“The new government will have to scramble to draw up a new budget for approval by the Italian parliament and the EU. Populist pressures could see the new government call for significant deficit spending which former Prime Minister (Mario) Draghi has refused to ‘consider.”
“Meloni has promised to reverse some of the reform measures introduced by Draghi, a move that could risk the EU withholding part of the €200 billion in extraordinary EU pandemic budget funds earmarked for the EU. Italy. This could increase tensions in the market, but it is far from certain that panic will ensue.
ALESSANDRO TENTORI, INVESTMENT DIRECTOR FOR ITALY, AXA INVESTMENT MANAGERS
“There is some widening in spreads but that’s nothing serious, also because we’re seeing upward movement in all interest rates. Now let’s wait for the list of ministers and see if there’s critical issues.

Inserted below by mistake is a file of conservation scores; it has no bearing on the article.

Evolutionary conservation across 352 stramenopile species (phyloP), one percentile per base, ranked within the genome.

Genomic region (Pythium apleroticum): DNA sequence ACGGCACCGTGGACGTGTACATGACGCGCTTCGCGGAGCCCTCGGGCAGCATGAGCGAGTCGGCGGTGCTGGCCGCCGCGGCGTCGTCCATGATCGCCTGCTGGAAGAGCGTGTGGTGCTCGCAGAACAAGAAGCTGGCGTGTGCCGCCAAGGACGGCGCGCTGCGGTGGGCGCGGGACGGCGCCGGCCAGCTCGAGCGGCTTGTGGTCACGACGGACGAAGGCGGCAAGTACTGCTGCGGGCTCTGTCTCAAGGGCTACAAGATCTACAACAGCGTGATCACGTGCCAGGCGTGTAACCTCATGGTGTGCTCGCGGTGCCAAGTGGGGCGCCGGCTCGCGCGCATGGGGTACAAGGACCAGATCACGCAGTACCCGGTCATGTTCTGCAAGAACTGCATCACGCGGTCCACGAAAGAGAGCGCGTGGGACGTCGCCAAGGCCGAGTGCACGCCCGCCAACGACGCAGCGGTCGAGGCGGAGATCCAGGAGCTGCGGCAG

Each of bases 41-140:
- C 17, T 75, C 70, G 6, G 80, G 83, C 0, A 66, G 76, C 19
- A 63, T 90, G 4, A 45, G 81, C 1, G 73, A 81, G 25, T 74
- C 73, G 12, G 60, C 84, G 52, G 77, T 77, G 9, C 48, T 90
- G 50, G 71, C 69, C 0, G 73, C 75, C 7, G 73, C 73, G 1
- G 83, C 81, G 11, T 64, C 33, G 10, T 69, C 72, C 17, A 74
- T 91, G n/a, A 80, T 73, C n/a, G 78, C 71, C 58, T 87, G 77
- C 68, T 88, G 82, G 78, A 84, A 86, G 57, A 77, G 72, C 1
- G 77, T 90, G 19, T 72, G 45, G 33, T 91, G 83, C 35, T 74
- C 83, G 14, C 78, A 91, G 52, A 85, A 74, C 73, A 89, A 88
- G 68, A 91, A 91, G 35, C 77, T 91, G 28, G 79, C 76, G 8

“The weakness of the League could work in favor of the Brothers of Italy and a government more aligned with Brussels than a strong League might have wanted to put in place controversial ministers. (The weakness of the League) could therefore be a positive signal for the markets.
“Today’s upward move is a continuation of the market reaction seen on Friday after the UK mini-budget and also sounds like a warning to eurozone countries.”
MATTEO RAMENGHI, DIRECTOR OF INVESTMENTS, UBS WM ITALY; THOMAS WACKER, DIRECTOR OF CREDIT, UBS
“Italian government bond risk premia have more than doubled from their pandemic lows and are trading around 230 basis points against German 10-year Bunds.”
“We believe that investors in short to mid-term Italian bonds are well compensated for the risks arising from Italy’s heavy public debt burden and recurring bouts of political uncertainty.”
“While the ECB is unlikely to intervene directly in response to moderately wider deviations, we believe it would ultimately act to curb substantial distortions as long as Italy remains in line with the EU. on fiscal fiscal policies.”
PETER MCCALLUM & EVELYNE GOMEZ-LIECHTI, TARIFF STRATEGISTS, MIZUHO